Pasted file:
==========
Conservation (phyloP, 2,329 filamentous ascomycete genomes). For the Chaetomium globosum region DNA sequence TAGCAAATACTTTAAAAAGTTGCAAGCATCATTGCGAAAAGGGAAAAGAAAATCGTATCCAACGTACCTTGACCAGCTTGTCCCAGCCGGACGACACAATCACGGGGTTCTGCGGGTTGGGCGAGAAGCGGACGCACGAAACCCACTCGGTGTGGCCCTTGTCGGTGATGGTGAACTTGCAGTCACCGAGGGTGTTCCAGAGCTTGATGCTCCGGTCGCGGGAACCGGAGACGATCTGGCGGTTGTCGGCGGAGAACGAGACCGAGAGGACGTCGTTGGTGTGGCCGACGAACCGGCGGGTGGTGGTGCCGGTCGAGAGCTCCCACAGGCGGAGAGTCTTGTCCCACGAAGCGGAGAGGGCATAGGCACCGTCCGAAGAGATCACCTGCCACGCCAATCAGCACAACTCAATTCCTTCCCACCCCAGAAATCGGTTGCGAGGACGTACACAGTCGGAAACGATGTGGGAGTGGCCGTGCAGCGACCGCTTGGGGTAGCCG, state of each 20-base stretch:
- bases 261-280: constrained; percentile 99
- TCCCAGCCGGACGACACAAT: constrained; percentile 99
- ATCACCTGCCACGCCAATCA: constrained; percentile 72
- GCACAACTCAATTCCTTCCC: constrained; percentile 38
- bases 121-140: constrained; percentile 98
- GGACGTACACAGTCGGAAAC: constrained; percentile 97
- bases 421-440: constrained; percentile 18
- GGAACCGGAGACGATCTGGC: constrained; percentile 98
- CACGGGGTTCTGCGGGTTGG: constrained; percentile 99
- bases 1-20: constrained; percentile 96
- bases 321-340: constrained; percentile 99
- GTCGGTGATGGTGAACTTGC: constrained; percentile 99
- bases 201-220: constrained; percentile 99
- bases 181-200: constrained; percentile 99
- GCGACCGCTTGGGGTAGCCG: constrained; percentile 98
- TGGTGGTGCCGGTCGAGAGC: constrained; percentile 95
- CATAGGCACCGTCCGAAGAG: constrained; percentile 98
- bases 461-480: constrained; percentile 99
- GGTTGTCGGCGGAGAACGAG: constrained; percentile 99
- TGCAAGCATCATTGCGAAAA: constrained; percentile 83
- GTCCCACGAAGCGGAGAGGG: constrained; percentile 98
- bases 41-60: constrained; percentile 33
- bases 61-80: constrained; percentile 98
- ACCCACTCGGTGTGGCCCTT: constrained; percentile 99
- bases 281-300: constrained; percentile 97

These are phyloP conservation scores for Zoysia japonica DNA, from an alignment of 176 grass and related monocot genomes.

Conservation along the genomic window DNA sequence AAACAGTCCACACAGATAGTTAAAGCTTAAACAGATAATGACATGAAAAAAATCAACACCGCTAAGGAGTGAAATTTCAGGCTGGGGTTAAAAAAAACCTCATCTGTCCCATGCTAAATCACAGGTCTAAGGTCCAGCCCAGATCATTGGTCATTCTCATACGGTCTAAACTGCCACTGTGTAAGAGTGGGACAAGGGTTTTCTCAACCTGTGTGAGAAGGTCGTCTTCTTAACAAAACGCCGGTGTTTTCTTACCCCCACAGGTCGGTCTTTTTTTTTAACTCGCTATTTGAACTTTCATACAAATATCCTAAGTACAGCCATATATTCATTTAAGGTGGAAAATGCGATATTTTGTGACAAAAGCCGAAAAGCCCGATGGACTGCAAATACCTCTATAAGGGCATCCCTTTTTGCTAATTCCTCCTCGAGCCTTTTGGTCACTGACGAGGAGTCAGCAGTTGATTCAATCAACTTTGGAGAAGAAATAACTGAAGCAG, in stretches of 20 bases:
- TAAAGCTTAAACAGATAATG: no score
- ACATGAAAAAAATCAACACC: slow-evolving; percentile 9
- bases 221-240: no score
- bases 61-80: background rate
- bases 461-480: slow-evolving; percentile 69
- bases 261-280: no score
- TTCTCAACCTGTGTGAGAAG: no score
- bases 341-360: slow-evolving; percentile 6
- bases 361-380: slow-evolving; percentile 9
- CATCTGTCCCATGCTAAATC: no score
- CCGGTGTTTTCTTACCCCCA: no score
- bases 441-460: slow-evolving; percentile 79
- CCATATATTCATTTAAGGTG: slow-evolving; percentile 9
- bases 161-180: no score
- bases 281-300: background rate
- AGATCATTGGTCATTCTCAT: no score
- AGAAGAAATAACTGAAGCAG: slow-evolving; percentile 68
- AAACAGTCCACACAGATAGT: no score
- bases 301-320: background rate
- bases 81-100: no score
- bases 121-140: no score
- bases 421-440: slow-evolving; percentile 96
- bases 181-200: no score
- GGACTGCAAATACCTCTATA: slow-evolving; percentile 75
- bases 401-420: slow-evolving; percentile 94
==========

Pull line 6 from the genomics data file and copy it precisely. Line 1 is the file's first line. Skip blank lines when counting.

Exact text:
- bases 121-140: constrained; percentile 98